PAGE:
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Andy Murray is ready to make a grand slam breakthrough, according to the man who he beat to reach his fourth successive Wimbledon semi-final.
The Scot came through a near four-hour battle against ultra tough Spaniard David Ferrer 6-7 (5/7) 7-6 (8/6) 6-4 7-6 (7/4) on Centre Court on Wednesday and tomorrow will face Jo-Wilfried Tsonga.
Not since Bunny Austin in 1938 has Britain had a men's singles finalist at the All England Club, while it was two years before that when Fred Perry became the last home player to win it.
World number five Ferrer said: "Of course Andy Murray has a chance to win Wimbledon. He's an unbelievable player. He deserves to win a grand slam."
A home Wimbledon finalist has become something of a British obsession, with Tim Henman getting to the semi-finals four times but never going further.
Murray has now equalled that tally, but hopes are even higher this year because the man on the other side of the net on Friday will not be two-time champion Rafael Nadal, who has beaten the Scot the past two years.
Murray's other opportunity came three years ago, when he was 22 and the favourite to beat Andy Roddick only to lose to the American in four sets.
There are parallels, with Tsonga a player Murray has a good record against having beaten him five times out of six, but the Frenchman certainly possesses the weapons to upset the odds.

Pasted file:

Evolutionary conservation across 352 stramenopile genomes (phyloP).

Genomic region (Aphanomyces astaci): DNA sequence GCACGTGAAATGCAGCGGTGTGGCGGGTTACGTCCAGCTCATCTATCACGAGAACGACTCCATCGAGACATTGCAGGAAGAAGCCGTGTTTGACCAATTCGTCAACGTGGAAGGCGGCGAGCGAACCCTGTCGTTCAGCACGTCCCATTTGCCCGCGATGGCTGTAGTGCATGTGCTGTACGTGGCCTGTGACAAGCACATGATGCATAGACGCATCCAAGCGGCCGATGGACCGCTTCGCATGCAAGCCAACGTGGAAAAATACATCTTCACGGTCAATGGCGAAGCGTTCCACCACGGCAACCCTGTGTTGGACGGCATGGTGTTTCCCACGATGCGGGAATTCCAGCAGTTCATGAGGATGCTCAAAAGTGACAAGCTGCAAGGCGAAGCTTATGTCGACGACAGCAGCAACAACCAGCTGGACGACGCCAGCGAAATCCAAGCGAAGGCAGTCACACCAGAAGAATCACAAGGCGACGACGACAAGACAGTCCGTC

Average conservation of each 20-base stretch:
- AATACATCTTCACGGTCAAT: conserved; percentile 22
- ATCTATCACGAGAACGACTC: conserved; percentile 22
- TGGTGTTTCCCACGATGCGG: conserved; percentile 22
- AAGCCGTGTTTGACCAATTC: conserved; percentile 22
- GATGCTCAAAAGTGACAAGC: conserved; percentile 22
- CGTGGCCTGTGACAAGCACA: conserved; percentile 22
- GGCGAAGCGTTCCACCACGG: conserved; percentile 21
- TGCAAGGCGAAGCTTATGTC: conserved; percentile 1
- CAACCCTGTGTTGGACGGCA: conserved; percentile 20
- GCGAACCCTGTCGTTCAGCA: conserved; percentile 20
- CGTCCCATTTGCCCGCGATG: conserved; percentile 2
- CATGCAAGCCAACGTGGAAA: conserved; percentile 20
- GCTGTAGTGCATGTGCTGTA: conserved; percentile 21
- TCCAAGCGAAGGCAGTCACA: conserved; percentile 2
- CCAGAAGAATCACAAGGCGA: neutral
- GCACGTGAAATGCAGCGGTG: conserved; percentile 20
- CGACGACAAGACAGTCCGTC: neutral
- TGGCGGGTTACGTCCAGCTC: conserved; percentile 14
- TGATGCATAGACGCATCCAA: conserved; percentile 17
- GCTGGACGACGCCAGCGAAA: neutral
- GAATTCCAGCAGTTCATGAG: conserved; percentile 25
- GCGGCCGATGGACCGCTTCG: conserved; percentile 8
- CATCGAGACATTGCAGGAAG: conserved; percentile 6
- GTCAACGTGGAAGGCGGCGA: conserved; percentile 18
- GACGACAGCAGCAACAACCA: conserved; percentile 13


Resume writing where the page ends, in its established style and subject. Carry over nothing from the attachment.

Murray was reluctant to describe this as his best chance, saying: "I think when I played Roddick in the semis was also a good chance.
"I had a good record against him before the match. He did play unbelievable in the semis, and especially in the final that year.
"I'm in a good position, that's for sure. Whether it's the best chance or not, I'm not sure. But I've been in this position a few times now and want to push on."
For long spells of the match it looked like it would be another near miss for Murray, who had to fight back from perilous positions on three occasions in the second set.
First Ferrer broke to lead 5-4 only for his opponent to respond in kind, while Murray then fought back from 5-2 down in the tie-break and saved a set point to level the match.
That relieved the tension and, although it was never comfortable in the third and fourth sets, the Scot just had the edge.
Ferrer said: "I think the key was in the second set, when I had 5-4 and then one set point in the tie-break.
"But Andy, in the important moments he played really good. He played more aggressive than me, and he was better. Even if I was two sets up, it would be difficult to beat Andy because he is playing very good."